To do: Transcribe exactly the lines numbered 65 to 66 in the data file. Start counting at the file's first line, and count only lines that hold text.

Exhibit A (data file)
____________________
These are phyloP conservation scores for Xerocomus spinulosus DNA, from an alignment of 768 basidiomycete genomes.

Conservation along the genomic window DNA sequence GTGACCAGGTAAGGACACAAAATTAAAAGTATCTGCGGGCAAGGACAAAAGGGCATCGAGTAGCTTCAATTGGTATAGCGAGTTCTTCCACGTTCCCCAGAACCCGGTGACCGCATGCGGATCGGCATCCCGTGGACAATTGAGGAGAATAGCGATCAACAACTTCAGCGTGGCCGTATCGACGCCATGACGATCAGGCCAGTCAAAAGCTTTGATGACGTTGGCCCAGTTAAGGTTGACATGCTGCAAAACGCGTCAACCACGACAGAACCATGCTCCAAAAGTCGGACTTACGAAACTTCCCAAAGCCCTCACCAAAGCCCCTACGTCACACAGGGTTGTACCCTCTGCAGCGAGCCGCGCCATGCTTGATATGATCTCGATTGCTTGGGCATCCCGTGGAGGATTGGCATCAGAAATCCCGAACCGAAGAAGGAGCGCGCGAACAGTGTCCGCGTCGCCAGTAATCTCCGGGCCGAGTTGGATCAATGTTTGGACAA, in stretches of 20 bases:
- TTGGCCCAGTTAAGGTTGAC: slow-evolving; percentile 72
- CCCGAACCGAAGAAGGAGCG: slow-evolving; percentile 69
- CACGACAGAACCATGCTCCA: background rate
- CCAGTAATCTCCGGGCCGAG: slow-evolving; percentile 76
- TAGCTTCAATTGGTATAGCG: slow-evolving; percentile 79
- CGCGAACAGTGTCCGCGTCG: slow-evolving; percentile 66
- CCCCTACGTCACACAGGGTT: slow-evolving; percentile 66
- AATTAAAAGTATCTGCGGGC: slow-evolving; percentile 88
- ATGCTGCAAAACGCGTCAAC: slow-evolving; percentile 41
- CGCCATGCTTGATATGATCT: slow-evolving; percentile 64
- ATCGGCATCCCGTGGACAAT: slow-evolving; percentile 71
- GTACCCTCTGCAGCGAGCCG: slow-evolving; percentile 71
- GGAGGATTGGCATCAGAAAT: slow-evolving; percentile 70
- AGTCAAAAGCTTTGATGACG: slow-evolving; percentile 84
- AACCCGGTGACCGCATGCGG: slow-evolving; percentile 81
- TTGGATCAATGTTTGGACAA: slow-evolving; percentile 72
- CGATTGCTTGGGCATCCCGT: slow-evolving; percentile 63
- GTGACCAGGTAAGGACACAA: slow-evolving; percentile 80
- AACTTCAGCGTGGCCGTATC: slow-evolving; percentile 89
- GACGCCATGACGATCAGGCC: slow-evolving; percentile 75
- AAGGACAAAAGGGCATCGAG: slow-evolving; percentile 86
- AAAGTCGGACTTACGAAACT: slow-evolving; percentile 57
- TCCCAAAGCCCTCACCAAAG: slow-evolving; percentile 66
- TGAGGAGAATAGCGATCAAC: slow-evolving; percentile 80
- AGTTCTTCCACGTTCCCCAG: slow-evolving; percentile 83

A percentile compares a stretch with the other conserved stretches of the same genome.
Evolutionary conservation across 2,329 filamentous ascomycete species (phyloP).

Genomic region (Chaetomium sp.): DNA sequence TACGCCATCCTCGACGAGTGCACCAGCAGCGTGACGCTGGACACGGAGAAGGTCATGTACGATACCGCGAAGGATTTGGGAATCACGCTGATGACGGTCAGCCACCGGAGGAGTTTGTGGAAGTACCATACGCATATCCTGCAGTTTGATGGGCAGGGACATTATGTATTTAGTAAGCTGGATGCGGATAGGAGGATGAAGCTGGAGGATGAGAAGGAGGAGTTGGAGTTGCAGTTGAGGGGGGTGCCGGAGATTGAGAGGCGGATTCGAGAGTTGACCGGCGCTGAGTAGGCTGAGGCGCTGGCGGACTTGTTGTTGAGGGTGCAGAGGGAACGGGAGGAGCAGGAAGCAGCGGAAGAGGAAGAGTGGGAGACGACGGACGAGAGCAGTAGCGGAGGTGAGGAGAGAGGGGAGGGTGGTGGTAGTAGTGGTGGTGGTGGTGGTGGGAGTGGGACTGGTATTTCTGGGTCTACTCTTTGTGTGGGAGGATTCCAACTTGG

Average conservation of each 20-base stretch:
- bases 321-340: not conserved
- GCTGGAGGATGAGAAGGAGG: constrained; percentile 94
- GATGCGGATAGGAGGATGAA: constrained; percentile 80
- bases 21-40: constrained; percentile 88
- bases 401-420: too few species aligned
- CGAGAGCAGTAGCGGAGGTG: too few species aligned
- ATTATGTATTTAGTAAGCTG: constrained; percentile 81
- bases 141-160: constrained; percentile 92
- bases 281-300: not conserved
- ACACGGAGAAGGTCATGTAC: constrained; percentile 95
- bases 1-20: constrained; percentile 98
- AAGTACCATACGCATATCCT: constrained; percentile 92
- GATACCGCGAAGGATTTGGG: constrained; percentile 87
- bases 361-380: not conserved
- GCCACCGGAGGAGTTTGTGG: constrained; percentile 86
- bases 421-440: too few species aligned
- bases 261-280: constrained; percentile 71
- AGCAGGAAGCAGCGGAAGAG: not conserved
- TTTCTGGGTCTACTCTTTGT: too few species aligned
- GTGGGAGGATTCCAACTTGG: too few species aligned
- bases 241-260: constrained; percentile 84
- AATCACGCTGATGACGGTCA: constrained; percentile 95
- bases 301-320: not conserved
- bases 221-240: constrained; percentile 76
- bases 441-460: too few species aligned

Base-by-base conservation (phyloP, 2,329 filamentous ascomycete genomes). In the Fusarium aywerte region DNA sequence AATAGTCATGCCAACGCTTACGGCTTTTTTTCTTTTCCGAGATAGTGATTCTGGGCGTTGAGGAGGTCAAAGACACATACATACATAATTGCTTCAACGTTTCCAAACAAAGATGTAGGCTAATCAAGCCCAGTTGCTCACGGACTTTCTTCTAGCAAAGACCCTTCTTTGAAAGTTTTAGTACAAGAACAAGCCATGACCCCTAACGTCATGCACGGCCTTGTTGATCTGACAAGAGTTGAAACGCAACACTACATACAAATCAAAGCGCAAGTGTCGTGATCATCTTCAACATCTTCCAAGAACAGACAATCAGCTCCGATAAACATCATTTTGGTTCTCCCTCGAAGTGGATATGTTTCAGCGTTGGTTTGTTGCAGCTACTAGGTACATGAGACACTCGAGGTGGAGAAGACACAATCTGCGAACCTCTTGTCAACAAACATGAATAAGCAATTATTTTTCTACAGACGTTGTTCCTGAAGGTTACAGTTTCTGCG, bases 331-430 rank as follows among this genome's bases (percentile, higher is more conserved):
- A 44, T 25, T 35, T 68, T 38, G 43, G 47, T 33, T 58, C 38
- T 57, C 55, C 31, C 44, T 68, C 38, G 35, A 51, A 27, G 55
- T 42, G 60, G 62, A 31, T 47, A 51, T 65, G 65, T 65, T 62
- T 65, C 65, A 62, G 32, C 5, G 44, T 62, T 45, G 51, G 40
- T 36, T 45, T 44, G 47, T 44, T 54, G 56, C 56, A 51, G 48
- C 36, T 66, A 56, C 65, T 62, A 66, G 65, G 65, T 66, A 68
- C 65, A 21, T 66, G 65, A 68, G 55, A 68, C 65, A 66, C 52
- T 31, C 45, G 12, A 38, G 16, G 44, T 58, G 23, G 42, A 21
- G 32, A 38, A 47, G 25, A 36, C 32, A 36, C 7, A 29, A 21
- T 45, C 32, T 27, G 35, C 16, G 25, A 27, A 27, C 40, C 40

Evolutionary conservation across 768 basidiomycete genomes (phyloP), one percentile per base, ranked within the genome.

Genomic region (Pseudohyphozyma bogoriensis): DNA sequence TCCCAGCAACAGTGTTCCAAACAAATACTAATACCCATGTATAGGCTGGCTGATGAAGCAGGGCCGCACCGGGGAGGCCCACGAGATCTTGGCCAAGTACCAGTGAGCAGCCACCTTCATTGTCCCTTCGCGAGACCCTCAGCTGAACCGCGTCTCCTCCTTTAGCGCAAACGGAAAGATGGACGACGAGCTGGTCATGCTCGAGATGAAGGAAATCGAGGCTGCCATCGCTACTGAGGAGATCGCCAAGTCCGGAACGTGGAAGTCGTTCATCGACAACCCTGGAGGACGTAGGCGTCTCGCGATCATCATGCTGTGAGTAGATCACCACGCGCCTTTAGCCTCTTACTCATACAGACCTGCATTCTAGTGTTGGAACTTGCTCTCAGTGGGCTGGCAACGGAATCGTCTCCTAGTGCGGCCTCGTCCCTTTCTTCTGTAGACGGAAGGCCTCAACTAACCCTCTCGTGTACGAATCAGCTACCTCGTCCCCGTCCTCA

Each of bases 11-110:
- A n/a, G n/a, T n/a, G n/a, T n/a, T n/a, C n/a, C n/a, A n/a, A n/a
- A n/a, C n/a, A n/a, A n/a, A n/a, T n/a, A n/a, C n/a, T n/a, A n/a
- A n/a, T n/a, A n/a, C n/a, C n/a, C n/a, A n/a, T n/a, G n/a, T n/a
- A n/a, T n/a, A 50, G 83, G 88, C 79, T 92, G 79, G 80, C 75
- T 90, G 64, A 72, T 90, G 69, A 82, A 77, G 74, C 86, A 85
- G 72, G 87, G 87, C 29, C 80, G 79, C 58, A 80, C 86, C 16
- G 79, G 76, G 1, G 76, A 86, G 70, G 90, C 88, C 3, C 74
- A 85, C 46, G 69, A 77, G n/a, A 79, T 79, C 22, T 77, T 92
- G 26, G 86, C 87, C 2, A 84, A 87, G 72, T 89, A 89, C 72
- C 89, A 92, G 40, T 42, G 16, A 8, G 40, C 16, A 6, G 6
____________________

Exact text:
- T 31, C 45, G 12, A 38, G 16, G 44, T 58, G 23, G 42, A 21
- G 32, A 38, A 47, G 25, A 36, C 32, A 36, C 7, A 29, A 21